Terrifying website streams camera footage from your webcam
Joseph Cox did a fantastic article about a website that streams camera footage from users who never changed passwords from the default passwords on their web cameras. I was quoted in several places, but before we get there, let’s examine this article a bit.
There is a reason that I have seen this story go viral – it has been translated into myriad languages already and Mr. Cox’s reaseacrh has been the subject of many, many unoriginal stories.
Here’s how Mr. Cox began the story – see if it gives you a chill down your spine:
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Last week, I sat at my computer and watched a young man from Hong Kong relaxing on his laptop; an Israeli woman tidying the changing room in a clothes store; and an elderly woman in the UK watching TV.
All of these people were completely unaware that I was spying on them, thousands of miles away, through devices that were inadvertently broadcasting their private lives on the internet.
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Even if this researcher—if we can call him that—really is trying to expose weak security practices, there’s little doubt that this behavior is illegal under US law.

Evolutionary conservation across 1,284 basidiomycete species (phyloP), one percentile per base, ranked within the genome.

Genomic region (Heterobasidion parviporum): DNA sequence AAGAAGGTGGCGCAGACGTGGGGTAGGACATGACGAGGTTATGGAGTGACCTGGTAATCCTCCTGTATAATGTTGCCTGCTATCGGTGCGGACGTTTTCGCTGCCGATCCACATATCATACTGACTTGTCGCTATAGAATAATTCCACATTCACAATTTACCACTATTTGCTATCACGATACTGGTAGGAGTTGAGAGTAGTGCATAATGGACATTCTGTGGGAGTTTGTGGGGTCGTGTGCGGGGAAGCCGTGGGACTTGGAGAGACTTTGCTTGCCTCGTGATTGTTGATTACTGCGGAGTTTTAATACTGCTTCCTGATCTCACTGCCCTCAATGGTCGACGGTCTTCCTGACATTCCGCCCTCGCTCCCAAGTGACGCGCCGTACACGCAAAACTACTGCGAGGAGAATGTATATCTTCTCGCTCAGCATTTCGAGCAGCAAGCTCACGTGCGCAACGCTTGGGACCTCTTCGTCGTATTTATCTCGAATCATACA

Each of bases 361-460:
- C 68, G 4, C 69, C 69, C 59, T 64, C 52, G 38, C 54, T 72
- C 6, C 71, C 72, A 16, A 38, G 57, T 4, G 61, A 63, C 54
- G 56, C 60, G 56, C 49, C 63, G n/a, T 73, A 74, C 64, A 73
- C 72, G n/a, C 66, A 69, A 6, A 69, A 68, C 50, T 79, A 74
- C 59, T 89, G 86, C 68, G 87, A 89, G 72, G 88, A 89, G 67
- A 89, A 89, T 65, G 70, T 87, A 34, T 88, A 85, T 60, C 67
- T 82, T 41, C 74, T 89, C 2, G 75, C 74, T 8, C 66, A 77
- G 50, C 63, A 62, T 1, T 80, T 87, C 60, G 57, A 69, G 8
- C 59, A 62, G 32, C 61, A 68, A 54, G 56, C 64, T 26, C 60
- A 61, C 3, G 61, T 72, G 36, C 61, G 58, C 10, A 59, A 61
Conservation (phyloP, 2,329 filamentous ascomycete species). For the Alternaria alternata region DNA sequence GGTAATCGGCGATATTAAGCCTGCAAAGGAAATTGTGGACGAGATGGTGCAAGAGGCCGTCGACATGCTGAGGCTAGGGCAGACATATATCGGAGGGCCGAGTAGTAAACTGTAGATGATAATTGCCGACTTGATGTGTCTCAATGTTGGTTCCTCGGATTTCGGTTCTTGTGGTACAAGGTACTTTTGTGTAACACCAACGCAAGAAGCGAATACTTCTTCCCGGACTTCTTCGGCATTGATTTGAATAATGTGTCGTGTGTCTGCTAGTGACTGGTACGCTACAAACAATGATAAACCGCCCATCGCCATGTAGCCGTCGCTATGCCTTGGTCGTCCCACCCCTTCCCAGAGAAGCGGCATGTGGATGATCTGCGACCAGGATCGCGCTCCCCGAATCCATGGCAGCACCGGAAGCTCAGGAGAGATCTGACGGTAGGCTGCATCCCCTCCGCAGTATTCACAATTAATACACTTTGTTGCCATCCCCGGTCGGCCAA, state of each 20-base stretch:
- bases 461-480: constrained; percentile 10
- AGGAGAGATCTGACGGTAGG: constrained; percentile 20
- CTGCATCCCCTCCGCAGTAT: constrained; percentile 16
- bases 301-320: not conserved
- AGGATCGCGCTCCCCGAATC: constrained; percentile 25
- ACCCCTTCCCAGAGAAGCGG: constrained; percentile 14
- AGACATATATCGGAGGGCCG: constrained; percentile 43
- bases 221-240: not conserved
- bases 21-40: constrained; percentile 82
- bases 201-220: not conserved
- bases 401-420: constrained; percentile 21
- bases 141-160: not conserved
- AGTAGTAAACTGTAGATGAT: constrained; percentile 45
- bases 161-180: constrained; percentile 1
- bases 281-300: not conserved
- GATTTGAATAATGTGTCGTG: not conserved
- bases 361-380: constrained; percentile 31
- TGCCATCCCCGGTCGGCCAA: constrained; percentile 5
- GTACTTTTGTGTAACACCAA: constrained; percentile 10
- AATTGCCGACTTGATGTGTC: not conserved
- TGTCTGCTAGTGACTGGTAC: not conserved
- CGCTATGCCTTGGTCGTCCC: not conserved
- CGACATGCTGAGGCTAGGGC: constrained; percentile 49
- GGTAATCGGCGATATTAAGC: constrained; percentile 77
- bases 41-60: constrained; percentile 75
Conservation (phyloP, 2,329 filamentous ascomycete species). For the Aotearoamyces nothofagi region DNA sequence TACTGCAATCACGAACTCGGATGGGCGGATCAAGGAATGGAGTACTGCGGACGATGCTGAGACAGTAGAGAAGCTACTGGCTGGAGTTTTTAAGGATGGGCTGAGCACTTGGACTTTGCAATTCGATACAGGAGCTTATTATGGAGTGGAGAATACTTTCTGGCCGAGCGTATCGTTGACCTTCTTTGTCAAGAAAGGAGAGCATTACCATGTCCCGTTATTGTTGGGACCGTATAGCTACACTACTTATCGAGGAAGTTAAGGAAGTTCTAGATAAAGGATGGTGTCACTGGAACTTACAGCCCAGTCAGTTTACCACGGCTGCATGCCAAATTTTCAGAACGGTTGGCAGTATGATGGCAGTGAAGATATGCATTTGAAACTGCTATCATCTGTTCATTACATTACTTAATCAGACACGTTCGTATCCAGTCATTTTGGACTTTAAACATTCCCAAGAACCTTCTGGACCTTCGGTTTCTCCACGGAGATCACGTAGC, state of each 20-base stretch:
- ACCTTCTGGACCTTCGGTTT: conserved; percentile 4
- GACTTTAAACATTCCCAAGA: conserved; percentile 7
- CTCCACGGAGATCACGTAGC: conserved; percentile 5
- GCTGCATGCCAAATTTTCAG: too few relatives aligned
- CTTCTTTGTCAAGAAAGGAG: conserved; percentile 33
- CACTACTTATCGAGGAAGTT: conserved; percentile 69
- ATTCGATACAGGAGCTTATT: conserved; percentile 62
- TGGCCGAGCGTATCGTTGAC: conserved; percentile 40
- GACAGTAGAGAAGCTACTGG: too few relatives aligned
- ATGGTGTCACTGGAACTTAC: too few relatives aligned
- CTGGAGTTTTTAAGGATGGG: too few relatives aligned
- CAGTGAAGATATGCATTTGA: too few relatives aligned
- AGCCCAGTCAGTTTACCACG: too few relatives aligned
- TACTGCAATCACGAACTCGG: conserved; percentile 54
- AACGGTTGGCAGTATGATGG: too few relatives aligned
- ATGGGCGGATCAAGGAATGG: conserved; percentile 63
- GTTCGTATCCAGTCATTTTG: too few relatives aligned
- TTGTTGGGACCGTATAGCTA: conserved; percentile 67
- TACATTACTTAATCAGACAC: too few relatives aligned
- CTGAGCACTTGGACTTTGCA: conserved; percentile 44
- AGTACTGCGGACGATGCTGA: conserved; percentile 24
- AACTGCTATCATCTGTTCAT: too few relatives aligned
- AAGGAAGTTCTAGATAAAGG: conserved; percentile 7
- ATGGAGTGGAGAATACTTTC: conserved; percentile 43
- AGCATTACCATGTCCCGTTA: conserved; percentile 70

It appears the site has changed providers since the Mail investigation; the reporters said they tracked it down to Moldova, but it now seems to be hosted by GoDaddy.com with an IP coming from Moscow in Russia.
Legally, Leiderman said it doesn’t matter that no ‘real’ hacking is taking place and the cameras are accessed via their default passwords.
“You put a password on a computer to keep it private, even if that password is just ‘1,’” he said. “It’s entry into a protected computer.”
Here is the update – fascinating
Update: 3 November 2014: After the publication of this article, the alleged administrator of the site responded to emails from Motherboard and repeated the claim that the site’s purpose is to highlight poor user security. “Only [the website] can prove the scale of the problem,” he or she wrote. “This problem was in darkness for many years.”
The administrator also wrote that nobody has yet asked to have their camera removed from the site. “Most people still do not know about the problem,” one email said. The process for adding cameras to the site is allegedly “automated,” with thousands collected each week.
It is always nice to be quoted in an article with academics, and Mr. Green is a top in his field: “Matthew Green, assistant research professor at the Department of Computer Science at John Hopkins University, told me in a phone interview that this sort of action is sometimes needed. “I will grant that sometimes there are vulnerabilities that are intractable: you tell people about them, and everybody knows about them, but nobody tries to fix them,” he said. “In theory, in those cases, you need to do something that takes it to the next level.””